Russia: SSBN Yekaterinburg Will Be Recovered in Time, Says Vice Premier

first_img View post tag: will Russia: SSBN Yekaterinburg Will Be Recovered in Time, Says Vice Premier Nuclear-powered ballistic missile submarine (SSBN) Yekaterinburg damaged during repair works late 2011 will be recovered and recommissioned into Russian Navy, said vice premier Dmitry Rogozin.On Dec 29, a fire occurred on SSBN Yekaterinburg staying in floating dock of 82-nd Ship Repair Plant in Roslyakovo, Murmansk region. Supposedly, the fire was caused by hot works; wooden scaffold around the sub ignited. Then flames moved to outer hull and damaged special rubber anti-sonar coating. The fire area was 150 sq meters. Firefighters managed to neutralize the fire on Dec 30. According to EMERCOM, nine persons suffered from the fire on the submarine, i.e. seven crewmen and two firefighters.“Now I am more optimistic than in December. We have thoroughly examined the whole sub, only first section is damaged. Experts have found technical solutions to recover the submarine and recommission her into the Navy in due time”, told Rogozin reporters on Jan 10. Also, “those solutions will help to compensate descending might of SSBN Yekaterinburg”, pointed out Rogozin.He added that guilty persons would be named when the investigation was over.[mappress]Naval Today Staff , January 12, 2012 View post tag: SSBN Back to overview,Home naval-today Russia: SSBN Yekaterinburg Will Be Recovered in Time, Says Vice Premier View post tag: Recovered View post tag: be View post tag: Navy View post tag: News by topic View post tag: premier Share this article View post tag: says View post tag: Russia Authorities View post tag: Yekaterinburg View post tag: Vice January 12, 2012 View post tag: Naval View post tag: timelast_img read more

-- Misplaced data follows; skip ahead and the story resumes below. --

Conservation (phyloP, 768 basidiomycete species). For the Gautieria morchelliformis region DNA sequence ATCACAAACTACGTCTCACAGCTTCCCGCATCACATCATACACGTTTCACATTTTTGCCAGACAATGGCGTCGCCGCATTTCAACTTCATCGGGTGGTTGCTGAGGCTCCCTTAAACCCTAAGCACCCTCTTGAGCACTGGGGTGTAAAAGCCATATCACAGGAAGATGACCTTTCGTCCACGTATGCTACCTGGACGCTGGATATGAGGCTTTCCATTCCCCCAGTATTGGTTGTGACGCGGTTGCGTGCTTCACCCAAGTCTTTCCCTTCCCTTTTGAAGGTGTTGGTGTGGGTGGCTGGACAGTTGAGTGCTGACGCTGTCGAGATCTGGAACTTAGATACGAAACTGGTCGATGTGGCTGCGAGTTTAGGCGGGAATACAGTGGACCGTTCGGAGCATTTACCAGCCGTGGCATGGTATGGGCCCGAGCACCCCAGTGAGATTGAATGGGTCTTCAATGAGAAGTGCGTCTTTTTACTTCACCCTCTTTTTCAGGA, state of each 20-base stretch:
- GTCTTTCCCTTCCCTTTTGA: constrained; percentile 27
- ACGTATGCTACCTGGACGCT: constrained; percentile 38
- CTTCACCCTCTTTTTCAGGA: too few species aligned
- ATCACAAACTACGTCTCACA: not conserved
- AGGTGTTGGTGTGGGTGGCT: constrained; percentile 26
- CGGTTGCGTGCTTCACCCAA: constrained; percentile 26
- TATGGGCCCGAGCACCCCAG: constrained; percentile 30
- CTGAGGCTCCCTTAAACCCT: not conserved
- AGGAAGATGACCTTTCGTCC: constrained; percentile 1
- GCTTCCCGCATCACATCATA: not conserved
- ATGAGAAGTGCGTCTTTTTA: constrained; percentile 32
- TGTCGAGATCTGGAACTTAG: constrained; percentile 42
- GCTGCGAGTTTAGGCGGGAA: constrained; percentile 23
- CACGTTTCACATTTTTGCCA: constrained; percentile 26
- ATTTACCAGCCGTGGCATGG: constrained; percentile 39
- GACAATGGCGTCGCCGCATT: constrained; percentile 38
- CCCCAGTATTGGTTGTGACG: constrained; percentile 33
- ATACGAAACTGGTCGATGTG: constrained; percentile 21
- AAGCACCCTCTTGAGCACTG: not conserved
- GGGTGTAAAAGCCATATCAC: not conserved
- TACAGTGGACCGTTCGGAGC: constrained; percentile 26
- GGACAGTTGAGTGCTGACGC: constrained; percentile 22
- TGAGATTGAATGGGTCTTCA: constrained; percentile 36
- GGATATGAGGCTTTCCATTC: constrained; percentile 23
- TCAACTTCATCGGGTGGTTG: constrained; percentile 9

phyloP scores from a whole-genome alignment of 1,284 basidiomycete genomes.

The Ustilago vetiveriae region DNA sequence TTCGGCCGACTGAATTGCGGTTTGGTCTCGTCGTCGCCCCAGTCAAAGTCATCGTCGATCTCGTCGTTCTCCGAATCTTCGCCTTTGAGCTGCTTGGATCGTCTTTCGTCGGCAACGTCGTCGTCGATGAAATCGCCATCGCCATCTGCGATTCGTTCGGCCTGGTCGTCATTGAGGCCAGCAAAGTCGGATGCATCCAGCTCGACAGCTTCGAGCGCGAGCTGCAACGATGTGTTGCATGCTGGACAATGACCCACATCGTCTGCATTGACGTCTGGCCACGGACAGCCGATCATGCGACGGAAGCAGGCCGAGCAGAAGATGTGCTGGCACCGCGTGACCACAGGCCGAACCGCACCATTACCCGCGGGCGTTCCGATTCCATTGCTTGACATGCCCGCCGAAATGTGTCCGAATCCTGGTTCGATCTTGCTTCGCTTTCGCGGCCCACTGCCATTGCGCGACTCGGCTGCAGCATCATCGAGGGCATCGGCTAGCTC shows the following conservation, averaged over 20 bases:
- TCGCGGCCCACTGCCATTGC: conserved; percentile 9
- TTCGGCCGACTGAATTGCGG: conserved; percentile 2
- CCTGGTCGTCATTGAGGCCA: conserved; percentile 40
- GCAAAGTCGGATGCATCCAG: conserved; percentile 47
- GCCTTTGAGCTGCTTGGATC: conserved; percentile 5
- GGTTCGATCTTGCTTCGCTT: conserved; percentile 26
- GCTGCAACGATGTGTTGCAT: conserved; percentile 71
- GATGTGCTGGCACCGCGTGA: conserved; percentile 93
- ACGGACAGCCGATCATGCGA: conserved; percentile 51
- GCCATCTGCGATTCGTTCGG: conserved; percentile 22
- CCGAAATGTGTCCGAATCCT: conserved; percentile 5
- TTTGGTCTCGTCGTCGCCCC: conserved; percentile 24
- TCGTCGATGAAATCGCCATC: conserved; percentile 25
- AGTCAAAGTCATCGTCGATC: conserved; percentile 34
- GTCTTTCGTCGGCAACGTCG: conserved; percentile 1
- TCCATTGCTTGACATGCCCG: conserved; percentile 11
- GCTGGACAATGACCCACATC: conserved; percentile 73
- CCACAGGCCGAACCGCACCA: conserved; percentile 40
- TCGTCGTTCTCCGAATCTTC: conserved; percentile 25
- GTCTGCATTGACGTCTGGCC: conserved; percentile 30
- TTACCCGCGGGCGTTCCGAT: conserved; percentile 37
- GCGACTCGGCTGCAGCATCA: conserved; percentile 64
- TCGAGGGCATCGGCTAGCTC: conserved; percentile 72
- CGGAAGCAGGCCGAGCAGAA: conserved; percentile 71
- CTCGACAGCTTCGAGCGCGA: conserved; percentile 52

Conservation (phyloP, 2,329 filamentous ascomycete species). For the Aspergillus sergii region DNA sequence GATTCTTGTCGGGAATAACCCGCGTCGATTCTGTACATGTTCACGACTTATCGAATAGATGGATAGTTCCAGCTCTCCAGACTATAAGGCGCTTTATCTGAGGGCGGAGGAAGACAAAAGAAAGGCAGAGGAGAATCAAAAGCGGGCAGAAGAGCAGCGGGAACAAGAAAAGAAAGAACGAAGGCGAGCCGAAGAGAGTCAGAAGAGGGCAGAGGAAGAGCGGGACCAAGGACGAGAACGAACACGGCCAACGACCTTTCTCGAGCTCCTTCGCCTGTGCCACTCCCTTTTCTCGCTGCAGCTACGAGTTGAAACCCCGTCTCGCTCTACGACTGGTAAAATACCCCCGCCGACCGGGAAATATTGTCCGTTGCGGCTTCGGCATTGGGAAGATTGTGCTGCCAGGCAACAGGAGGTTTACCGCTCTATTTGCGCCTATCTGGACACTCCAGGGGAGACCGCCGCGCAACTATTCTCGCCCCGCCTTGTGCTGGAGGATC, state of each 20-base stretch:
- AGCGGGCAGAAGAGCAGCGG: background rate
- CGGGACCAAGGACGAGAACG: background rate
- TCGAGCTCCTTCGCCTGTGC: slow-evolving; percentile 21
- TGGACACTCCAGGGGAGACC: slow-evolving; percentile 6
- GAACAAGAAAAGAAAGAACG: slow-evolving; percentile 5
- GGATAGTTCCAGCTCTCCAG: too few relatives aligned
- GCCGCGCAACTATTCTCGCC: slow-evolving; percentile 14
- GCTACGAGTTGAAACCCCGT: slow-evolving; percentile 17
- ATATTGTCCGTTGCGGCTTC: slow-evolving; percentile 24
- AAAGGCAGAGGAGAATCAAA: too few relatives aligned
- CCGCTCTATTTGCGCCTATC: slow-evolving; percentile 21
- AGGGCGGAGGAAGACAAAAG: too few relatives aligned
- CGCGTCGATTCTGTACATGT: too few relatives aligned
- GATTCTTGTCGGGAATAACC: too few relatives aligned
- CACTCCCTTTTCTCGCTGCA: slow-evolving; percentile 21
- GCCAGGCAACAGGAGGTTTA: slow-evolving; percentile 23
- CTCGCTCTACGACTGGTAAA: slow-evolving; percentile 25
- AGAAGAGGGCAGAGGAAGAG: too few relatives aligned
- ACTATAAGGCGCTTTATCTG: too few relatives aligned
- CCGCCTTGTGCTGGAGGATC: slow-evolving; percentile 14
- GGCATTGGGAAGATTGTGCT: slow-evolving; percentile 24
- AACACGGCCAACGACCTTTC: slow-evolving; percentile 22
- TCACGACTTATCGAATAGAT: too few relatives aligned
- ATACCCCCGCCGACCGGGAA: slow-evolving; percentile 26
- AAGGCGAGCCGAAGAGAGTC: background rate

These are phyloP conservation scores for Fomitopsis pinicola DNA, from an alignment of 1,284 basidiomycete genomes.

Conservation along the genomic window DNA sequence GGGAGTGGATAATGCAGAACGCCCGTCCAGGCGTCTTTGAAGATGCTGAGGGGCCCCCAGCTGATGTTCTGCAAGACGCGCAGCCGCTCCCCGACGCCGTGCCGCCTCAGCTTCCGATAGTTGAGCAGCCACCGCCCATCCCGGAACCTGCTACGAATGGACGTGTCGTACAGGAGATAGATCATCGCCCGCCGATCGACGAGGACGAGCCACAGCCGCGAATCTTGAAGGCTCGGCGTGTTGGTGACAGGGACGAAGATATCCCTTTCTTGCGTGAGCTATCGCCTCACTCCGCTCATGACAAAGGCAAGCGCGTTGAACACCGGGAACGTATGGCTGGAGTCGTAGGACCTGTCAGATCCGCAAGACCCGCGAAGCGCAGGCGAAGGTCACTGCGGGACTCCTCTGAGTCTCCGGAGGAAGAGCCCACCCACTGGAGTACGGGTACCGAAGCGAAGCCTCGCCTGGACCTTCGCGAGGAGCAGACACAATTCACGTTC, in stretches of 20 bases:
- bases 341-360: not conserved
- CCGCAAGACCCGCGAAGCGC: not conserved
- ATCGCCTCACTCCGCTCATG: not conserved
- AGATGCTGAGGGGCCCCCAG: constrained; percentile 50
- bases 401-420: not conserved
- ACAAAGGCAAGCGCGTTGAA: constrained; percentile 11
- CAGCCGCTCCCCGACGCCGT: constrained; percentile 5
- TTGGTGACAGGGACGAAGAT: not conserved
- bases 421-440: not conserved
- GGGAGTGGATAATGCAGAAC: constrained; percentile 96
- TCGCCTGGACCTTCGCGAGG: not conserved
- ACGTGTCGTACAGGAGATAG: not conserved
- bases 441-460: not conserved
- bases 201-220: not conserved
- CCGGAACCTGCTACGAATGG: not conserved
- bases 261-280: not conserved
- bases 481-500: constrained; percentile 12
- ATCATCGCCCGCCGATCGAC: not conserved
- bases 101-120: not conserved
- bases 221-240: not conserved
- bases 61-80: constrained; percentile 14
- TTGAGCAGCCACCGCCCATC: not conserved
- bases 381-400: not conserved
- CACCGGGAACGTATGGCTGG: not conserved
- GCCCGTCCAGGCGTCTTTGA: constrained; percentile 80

Planned Parenthood’s New York chapter disavows founder Margaret Sanger over racist eugenics

first_imgThe New York clinic is now asking city leaders to remove Sanger’s name from local streets as well, the New York Times reports. It will now be called the Manhattan Health Center.Planned Parenthood Federation of America, the national organization, said it supported the New York chapter’s decision.“Planned Parenthood, like many other organizations that have existed for a century or more, is reckoning with our history, and working to address historical inequities to better serve patients and our mission,” Melanie Roussell Newman, a spokeswoman for the group, said in the statement.READ MORE: https://www.foxnews.com/us/margaret-sanger-planned-parenthood-ny-eugenics-racismKeep up with family issues in NZ. Receive our weekly emails direct to your Inbox. Fox News 21 July 2020Family First Comment: Planned Parenthood (related to Family Planning in NZ) self-implodes because of its dark deathly history…“Planned Parenthood of Greater New York is removing the name of Margaret Sanger, the founder of the nation’s largest abortion provider, from its New York City clinic due to her “harmful connection to the eugenics movement.”Planned Parenthood of Greater New York is removing the name of Margaret Sanger, the founder of the nation’s largest abortion provider, from its New York City clinic due to her “harmful connection to the eugenics movement,” the group said Tuesday.The announcement comes after more than 350 current and former staffers at the Manhattan clinic, as well as 800 donors, supporters and volunteers, called Sanger “a racist, white woman.” An open letter on June 18 to Planned Parenthood of Greater New York, criticized the organization as “steeped in white supremacy,” the Washington Times reports.For decades, pro-life activists pointed out Sanger’s racism, but in the wake of the Black Lives Matter movement, Planned Parenthood said it is addressing the problem.“The removal of Margaret Sanger’s name from our building is both a necessary and overdue step to reckon with our legacy and acknowledge Planned Parenthood’s contributions to historical reproductive harm within communities of color,” Karen Seltzer, the chair of the New York affiliate’s board, said in a statement.last_img read more